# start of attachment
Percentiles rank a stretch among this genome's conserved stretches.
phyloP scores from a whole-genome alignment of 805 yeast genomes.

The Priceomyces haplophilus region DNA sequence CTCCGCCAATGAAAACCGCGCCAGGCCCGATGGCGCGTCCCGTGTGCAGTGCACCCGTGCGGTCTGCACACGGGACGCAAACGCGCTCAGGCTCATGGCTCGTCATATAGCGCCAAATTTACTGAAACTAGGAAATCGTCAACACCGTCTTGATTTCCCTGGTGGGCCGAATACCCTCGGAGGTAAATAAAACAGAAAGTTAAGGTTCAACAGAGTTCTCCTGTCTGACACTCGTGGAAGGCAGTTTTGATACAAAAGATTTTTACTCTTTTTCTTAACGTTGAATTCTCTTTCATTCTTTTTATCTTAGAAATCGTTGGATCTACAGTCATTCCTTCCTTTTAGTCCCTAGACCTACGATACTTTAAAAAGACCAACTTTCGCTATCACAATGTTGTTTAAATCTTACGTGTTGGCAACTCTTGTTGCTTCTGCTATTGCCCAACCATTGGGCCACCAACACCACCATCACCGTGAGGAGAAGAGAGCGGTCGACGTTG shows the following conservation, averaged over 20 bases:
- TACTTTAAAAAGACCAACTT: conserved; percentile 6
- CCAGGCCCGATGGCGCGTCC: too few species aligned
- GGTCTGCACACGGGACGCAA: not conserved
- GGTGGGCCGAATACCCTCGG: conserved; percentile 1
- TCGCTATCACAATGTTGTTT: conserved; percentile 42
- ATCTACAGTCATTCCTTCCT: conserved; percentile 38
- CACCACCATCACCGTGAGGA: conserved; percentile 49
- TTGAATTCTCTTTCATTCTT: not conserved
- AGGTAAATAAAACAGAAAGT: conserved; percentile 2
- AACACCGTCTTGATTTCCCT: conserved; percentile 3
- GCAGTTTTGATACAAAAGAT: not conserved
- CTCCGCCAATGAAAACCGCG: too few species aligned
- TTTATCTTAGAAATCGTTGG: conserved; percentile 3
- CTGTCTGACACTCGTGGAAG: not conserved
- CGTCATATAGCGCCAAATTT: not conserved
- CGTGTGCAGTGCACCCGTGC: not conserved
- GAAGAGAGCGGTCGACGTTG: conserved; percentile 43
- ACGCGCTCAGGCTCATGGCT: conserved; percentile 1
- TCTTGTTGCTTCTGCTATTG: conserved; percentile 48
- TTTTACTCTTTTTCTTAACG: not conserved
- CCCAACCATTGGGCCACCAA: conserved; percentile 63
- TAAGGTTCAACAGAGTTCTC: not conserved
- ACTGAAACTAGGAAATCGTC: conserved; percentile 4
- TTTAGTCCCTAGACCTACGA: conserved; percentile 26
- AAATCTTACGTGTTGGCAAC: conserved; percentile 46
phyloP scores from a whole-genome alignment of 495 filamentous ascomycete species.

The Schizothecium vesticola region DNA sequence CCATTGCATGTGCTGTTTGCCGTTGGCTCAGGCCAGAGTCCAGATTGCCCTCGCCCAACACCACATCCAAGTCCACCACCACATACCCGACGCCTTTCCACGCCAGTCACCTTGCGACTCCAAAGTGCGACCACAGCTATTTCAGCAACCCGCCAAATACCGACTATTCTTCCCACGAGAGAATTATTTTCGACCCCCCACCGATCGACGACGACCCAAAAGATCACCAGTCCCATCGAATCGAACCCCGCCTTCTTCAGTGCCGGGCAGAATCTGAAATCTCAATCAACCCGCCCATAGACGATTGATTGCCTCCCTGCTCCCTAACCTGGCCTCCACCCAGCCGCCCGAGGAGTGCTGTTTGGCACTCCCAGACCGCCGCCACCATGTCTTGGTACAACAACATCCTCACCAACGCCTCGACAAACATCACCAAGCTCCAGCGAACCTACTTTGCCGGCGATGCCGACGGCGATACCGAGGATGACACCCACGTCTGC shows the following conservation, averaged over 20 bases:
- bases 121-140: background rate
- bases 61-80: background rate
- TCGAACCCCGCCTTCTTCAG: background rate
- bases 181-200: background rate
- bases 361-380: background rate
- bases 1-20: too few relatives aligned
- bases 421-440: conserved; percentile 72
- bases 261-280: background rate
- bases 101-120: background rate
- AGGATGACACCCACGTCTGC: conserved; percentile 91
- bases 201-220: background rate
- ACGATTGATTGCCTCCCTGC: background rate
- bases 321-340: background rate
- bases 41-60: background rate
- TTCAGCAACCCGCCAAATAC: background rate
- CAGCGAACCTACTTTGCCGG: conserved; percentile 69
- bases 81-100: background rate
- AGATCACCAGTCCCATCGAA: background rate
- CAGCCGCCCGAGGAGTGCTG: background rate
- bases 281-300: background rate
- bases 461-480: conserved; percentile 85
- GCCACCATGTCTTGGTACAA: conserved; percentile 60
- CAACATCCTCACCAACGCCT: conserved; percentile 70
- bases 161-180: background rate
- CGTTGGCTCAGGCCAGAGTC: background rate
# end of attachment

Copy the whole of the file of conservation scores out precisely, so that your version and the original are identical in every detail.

Percentiles rank a stretch among this genome's conserved stretches.
phyloP scores from a whole-genome alignment of 805 yeast genomes.

The Priceomyces haplophilus region DNA sequence CTCCGCCAATGAAAACCGCGCCAGGCCCGATGGCGCGTCCCGTGTGCAGTGCACCCGTGCGGTCTGCACACGGGACGCAAACGCGCTCAGGCTCATGGCTCGTCATATAGCGCCAAATTTACTGAAACTAGGAAATCGTCAACACCGTCTTGATTTCCCTGGTGGGCCGAATACCCTCGGAGGTAAATAAAACAGAAAGTTAAGGTTCAACAGAGTTCTCCTGTCTGACACTCGTGGAAGGCAGTTTTGATACAAAAGATTTTTACTCTTTTTCTTAACGTTGAATTCTCTTTCATTCTTTTTATCTTAGAAATCGTTGGATCTACAGTCATTCCTTCCTTTTAGTCCCTAGACCTACGATACTTTAAAAAGACCAACTTTCGCTATCACAATGTTGTTTAAATCTTACGTGTTGGCAACTCTTGTTGCTTCTGCTATTGCCCAACCATTGGGCCACCAACACCACCATCACCGTGAGGAGAAGAGAGCGGTCGACGTTG shows the following conservation, averaged over 20 bases:
- TACTTTAAAAAGACCAACTT: conserved; percentile 6
- CCAGGCCCGATGGCGCGTCC: too few species aligned
- GGTCTGCACACGGGACGCAA: not conserved
- GGTGGGCCGAATACCCTCGG: conserved; percentile 1
- TCGCTATCACAATGTTGTTT: conserved; percentile 42
- ATCTACAGTCATTCCTTCCT: conserved; percentile 38
- CACCACCATCACCGTGAGGA: conserved; percentile 49
- TTGAATTCTCTTTCATTCTT: not conserved
- AGGTAAATAAAACAGAAAGT: conserved; percentile 2
- AACACCGTCTTGATTTCCCT: conserved; percentile 3
- GCAGTTTTGATACAAAAGAT: not conserved
- CTCCGCCAATGAAAACCGCG: too few species aligned
- TTTATCTTAGAAATCGTTGG: conserved; percentile 3
- CTGTCTGACACTCGTGGAAG: not conserved
- CGTCATATAGCGCCAAATTT: not conserved
- CGTGTGCAGTGCACCCGTGC: not conserved
- GAAGAGAGCGGTCGACGTTG: conserved; percentile 43
- ACGCGCTCAGGCTCATGGCT: conserved; percentile 1
- TCTTGTTGCTTCTGCTATTG: conserved; percentile 48
- TTTTACTCTTTTTCTTAACG: not conserved
- CCCAACCATTGGGCCACCAA: conserved; percentile 63
- TAAGGTTCAACAGAGTTCTC: not conserved
- ACTGAAACTAGGAAATCGTC: conserved; percentile 4
- TTTAGTCCCTAGACCTACGA: conserved; percentile 26
- AAATCTTACGTGTTGGCAAC: conserved; percentile 46
phyloP scores from a whole-genome alignment of 495 filamentous ascomycete species.

The Schizothecium vesticola region DNA sequence CCATTGCATGTGCTGTTTGCCGTTGGCTCAGGCCAGAGTCCAGATTGCCCTCGCCCAACACCACATCCAAGTCCACCACCACATACCCGACGCCTTTCCACGCCAGTCACCTTGCGACTCCAAAGTGCGACCACAGCTATTTCAGCAACCCGCCAAATACCGACTATTCTTCCCACGAGAGAATTATTTTCGACCCCCCACCGATCGACGACGACCCAAAAGATCACCAGTCCCATCGAATCGAACCCCGCCTTCTTCAGTGCCGGGCAGAATCTGAAATCTCAATCAACCCGCCCATAGACGATTGATTGCCTCCCTGCTCCCTAACCTGGCCTCCACCCAGCCGCCCGAGGAGTGCTGTTTGGCACTCCCAGACCGCCGCCACCATGTCTTGGTACAACAACATCCTCACCAACGCCTCGACAAACATCACCAAGCTCCAGCGAACCTACTTTGCCGGCGATGCCGACGGCGATACCGAGGATGACACCCACGTCTGC shows the following conservation, averaged over 20 bases:
- bases 121-140: background rate
- bases 61-80: background rate
- TCGAACCCCGCCTTCTTCAG: background rate
- bases 181-200: background rate
- bases 361-380: background rate
- bases 1-20: too few relatives aligned
- bases 421-440: conserved; percentile 72
- bases 261-280: background rate
- bases 101-120: background rate
- AGGATGACACCCACGTCTGC: conserved; percentile 91
- bases 201-220: background rate
- ACGATTGATTGCCTCCCTGC: background rate
- bases 321-340: background rate
- bases 41-60: background rate
- TTCAGCAACCCGCCAAATAC: background rate
- CAGCGAACCTACTTTGCCGG: conserved; percentile 69
- bases 81-100: background rate
- AGATCACCAGTCCCATCGAA: background rate
- CAGCCGCCCGAGGAGTGCTG: background rate
- bases 281-300: background rate
- bases 461-480: conserved; percentile 85
- GCCACCATGTCTTGGTACAA: conserved; percentile 60
- CAACATCCTCACCAACGCCT: conserved; percentile 70
- bases 161-180: background rate
- CGTTGGCTCAGGCCAGAGTC: background rate